The New Century Chamber Orchestra—a groundbreaking conductorless string orchestra founded by cellist Miriam Perkoff and violist Wieslaw Pogorzelski—opened its 20th-anniversary season in the San Francisco Bay Area in late September with a spectacular four-date concert series filled with a combination of the old and the new.
This year, to acknowledge the orchestra’s roots, music director Nadja Salerno-Sonnenberg invited past music directors to perform with the latest group of musicians in separate guest appearances throughout the season. The season opened with a vibrant concert series featuring founding music director Stuart Canin, former concertmaster of the San Francisco Symphony and the Los Angeles Opera, in performances of Mendelssohn’s Violin Concerto in D minor.
At the Marin Osher Jewish Community Center on the fourth and final day of the opening performances, the 84-year-old Canin, flanked by new members of the same orchestra he helped nurture back in 1991, played with stunning precision, gathering enormous applause at the concerto’s end.
The combination of Mendelssohn’s gorgeous concerto with the return of a longtime friend and colleague made for a poignant moment fraught with melodic intensity.
Audience members murmured among themselves as the members of the conductorless orchestra—adorned with flashy red brooches, flowers, and ties—returned to the stage in the second half, taking their seats and smiling slightly as if they were all holding a wonderful little secret. Adding an unconventional, modern touch of theatrics to the performance transported audience members to another time, somewhere on the cobblestone streets of Seville.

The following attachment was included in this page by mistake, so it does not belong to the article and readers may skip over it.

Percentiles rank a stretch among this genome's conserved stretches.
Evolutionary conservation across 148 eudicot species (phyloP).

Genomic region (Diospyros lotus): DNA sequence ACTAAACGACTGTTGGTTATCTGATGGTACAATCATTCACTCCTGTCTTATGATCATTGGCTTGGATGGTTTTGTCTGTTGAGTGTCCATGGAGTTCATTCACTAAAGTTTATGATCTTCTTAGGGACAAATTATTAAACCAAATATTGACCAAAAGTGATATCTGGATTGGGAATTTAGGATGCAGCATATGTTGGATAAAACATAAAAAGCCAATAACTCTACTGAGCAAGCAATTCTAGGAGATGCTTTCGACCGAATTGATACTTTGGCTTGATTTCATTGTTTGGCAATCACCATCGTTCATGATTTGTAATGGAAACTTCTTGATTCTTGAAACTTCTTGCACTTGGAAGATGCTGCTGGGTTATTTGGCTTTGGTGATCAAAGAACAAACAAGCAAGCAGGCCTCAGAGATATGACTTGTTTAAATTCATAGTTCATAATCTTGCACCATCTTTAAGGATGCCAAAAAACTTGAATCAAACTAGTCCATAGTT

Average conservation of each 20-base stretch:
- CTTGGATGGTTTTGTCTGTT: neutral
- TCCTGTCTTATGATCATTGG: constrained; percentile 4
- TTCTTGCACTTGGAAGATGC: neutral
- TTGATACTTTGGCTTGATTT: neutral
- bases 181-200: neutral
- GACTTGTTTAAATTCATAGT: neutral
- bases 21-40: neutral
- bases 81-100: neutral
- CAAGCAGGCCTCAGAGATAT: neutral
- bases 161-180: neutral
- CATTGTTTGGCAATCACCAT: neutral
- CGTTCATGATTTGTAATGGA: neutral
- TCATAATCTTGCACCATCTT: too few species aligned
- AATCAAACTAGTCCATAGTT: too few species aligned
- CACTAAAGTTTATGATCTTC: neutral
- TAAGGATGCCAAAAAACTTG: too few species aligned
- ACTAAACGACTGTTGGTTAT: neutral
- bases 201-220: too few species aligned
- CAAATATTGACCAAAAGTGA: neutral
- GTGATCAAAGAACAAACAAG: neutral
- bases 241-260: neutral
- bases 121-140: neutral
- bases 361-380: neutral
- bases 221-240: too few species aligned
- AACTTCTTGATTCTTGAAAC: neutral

With just a slight change of costume, even the familiar pieces felt like something new, and audience members left the theater humming along to the famous habanera.
“You should have seen what I was going to wear,” Salerno-Sonnenberg joked as she returned to the stage, motioning to her feather headpiece.
With the addition of the vivacious Nadja Salerno-Sonnenberg, the NCCO’s performances always end with something a little flamboyant and unexpected, and the opening series of the anniversary series was no exception as the orchestra finished off the night with Bizet’s popular Carmen Suite.
The blend of modern pieces, old friends, and unexpected embellishments made for an enchanting evening full of eager anticipation for what Salerno-Sonnenberg has in store for the rest of the season. At press time, former music director Krista-Bennion Feeney was scheduled to join the orchestra in December for a performance of Haydn’s Violin Concerto in G major.
See the full review in Strings magazine